As mentioned, bullying is one prominent influence behind what drives young people to suicide. Approximately one out of every five students report that they’ve experienced being bullied, with more that never mention it. Bullying is a two-way street of pain and pent-up emotions that often get channeled in horrible, cruel, and oftentimes violent ways from the bully to the victim. Bullying preys on the still-developing mental and emotional health of young people and breaks spirits on even deeper levels than most can see.
There’s the face to face bullying that happens in school hallways and playgrounds, but then there’s also the faceless sort of bullying that happens on social media that tends to gain the most ground since it’s easier to hide and keep identities masked. Yes, there are positive uses for social media, but it must also be acknowledged that there are horrible uses for it as well, especially when it comes to young people and bullying.
Willfully ignoring or turning a blind eye to these issues doesn’t help anyone, in fact, it only adds to the fire. Turning a blind eye and even avoiding the discussion of the issue feeds the stigma that suicide shouldn’t be talked about and that there even might be some shame to even remotely feeling like it’s the better option, driving young people especially to feel that they need to keep it to themselves if those thoughts ever arise in their minds. There is a terrible disconnect between the reality of what suicide is and how society treats it that are literally damaging the lives of thousands and that pain is crying for change to be made. It’s about time we all listen to that cry and do something about it.
What can we do? People often ask. There’s no single, resolute answer, but everyone can start by using their voice.
Don’t keep silent about an issue that’s ending lives more rapidly than most illnesses and disease. If you have a child or friend that comes to you and tells you they literally can’t breathe due to asthma, are you going to brush it aside and hope the problem resolves itself, or help them get the inhaler they need? Mental illness and depression are no different. They dramatically impact health and need the same care and attention as any other ailment.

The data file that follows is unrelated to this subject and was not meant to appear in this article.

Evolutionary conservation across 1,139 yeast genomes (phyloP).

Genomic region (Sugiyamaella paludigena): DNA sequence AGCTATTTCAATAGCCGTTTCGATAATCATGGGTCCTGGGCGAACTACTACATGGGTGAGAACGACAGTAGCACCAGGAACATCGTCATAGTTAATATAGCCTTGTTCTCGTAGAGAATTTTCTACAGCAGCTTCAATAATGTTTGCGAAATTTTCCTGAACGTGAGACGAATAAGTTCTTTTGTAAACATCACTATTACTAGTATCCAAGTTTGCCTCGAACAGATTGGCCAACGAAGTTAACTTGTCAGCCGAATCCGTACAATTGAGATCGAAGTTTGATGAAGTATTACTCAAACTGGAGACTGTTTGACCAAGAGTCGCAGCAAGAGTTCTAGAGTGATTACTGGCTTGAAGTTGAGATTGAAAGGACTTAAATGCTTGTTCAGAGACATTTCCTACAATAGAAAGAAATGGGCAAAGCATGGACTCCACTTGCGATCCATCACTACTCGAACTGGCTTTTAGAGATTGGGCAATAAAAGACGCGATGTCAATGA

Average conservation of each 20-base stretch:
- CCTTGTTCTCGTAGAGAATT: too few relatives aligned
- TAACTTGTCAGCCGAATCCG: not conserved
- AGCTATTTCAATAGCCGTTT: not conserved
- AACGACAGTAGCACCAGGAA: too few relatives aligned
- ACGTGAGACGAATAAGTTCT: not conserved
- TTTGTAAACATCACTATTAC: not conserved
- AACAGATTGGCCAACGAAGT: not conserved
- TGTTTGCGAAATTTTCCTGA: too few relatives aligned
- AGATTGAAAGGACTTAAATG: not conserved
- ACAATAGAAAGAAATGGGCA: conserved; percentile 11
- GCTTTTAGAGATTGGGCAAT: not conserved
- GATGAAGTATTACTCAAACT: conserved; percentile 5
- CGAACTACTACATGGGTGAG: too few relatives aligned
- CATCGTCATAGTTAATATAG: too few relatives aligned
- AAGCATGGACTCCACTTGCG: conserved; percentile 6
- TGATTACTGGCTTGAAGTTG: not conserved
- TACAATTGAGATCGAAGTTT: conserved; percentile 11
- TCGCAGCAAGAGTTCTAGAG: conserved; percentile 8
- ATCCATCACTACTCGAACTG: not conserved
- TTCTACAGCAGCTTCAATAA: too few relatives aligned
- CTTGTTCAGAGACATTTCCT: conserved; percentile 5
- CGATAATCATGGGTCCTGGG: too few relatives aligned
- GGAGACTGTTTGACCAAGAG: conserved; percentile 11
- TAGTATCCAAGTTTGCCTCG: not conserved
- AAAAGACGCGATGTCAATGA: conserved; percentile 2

Things that can drive young people into detrimental states of mental health and dark and isolated places emotionally need to also be addressed. Treating issues like bullying as though they are simply a part of growing up that needs to be endured through does more harm than good and dismisses the fact that children are acting out in horrible ways towards each other and need help, just as much as the children who are receiving the bullying need it.
If keeping silent about issues like these were helping, the statistics of teens lost to suicide due to bullying wouldn’t be drastically increasing.
Keeping the discussion open and making things like suicide, bullying and mental health into things that are safe to talk about in your own family and social circles goes a long way, especially for children who are listening in. Talking about the realities of suicide doesn’t cause it any more than mentioning the word cancer causes cancer. In reality, talking about it helps not only inform others about the realities of the issue but also creates a space where people feel they can admit to being one of the many who personally struggles with it. Talking about it helps undo the shame many feel when they find themselves in the dark. Talking about it helps create hope and awareness for those who don’t know if they can make it another day. Talking about it helps people understand just how serious of an issue it is and also what causes it.
Talking about it helps bring the issue out of the dark to face change, rather than keeping it stuffed away like some taboo in the shadows. Talking creates change.
So use your voice to help create this change. Open the discussion. Teach and inform others of the realities of these issues and don’t let them get taken lightly through jokes or flippant or hurtful comments. Create a space that’s welcome and loving for those around you. If you’re someone who’s struggling, talk to someone you trust about what you’re going through. Provide help and kindness to those that need it, and even those you may think don’t need it. Help raise the rising generations of children in a way that will bring those horrible statistics down and build up a beacon of hope.
As Dolly said with her painting at the beginning, “talk, even if your voice shakes.”
As a reference, if you or someone you know is dealing with bullying and/or suicide, there are also always numbers you can call or even text with people who want to help:
Suicide hotline: 1-800-273-8255
Crisis Text Line: text HOME to 741741
StopBullying: resource information